Perfume Directory

Bowling Green (1986)
by Geoffrey Beene

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Bowling Green information

Year of Launch1986
GenderMasculine
AvailabilityDiscontinued
Average Rating
(based on 155 votes)

People and companies

HouseGeoffrey Beene
Parent CompanyRevlon Inc > Elizabeth Arden Inc
Parent Company at launchElf Aquitaine > Sanofi Beauté

About Bowling Green

Bowling Green is a masculine fragrance by Geoffrey Beene. The scent was launched in 1986

Bowling Green fragrance notes

Reviews of Bowling Green

Mind blowing stuff, really. This had to have been inspired by Green Irish Tweed.

I am amazed that something like this isn't as loved as something like Fahrenheit. Although they are so very different, they both present that classic aura, they bring you back to the 80s, but they are both still very modern.

Bowling Green opens up with an amazing lemon verbena note, I mean, breathtaking, vibrant, uplifting, even better than the lemon verbena top note in Green Irish Tweed, which is hard to top. It blends smoothly with a noticeable bergamot. About 10 minutes in, the bergamot fades, the lemon verbena remains strong, and it becomes more herbal, and green. The pine note is excellent, it's not modern, but it's not dated, it fits in well. As it dries, it becomes more lavender heavy.

Unfortunately toward the 2 hour mark, the beauty starts to fall apart. Not to say it's bad, because it's still good, but not great. The base smells sort of cheap. It's hard to tell what I am even smelling at this point. A somewhat wet mossy, musky, floral. It kind of incorporates pieces of Grey Flannel, only much much lighter.

The first 2 hours are gorgeous. Even younger guys will probably love this. Don't be biased and dismiss a fragrance for its age. If this was remarketed and redone today, with a different label, I guarantee people would talk about what a modern classic this will be.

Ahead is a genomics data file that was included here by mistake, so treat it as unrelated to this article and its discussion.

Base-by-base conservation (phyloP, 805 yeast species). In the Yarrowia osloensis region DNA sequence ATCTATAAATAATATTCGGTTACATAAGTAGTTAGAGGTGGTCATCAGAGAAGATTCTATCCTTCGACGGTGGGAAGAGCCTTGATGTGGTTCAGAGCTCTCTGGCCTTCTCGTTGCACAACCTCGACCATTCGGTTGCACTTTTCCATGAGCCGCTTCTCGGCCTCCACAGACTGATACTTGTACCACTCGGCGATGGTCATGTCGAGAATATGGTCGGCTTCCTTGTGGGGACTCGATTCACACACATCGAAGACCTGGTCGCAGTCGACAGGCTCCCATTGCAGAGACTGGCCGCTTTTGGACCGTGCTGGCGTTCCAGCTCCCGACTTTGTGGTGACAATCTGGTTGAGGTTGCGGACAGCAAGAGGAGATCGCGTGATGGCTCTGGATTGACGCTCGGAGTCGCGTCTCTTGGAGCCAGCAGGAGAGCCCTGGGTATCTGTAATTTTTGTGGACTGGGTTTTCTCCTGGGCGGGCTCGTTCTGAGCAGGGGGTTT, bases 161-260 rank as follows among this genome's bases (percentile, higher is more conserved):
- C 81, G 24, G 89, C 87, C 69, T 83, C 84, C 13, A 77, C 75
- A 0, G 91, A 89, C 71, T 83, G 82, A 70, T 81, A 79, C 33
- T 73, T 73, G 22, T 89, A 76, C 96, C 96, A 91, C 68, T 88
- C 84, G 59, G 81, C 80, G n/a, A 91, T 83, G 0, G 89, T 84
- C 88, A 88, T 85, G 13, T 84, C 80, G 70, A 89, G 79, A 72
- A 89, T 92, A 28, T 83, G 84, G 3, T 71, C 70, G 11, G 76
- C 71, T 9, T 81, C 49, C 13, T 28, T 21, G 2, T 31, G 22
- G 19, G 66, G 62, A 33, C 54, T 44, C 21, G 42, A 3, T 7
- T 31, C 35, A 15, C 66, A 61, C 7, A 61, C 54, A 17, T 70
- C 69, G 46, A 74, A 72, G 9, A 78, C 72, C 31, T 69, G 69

We are fortunate that Geoffrey Beene either brought this back out of discontinuation, or somebody found a massive stockpile of this somewhere and they've been selling all over the internet for $15-20 bucks for a 4 oz bottle. One of the best bang for your bucks out there. I have not smelled the original, and I am sure it's been reformulated just like everything else has, so I can't say how this used to be. I can say how it is now, and it is excellent!
24th May, 2017
For an inexpensive juice, Bowling Green impresses. Snappy summer barbershop with bergamot, flawed only by its quick fade like Eau de Grey Flannel. It simmers down to a pachouli base; I don't love that element, it's OK. This would make a splendid Vacation favorite during a month at the Cape.
16th March, 2017 (last edited: 30th March, 2017)
The list of fragrances that Bowling Green has been compared to is incredible. Along with my own comparison to Tsar the total runs to 35.

This is quite a phenomenon; in my opinion it means that 1) although obscure, Bowling Green is very popular among those who have smelled it - or why would they bother to expend so much mental energy on writing about its correspondences? and 2) it reminds so many people of other things because it's actually rather characterless; suave, but generic.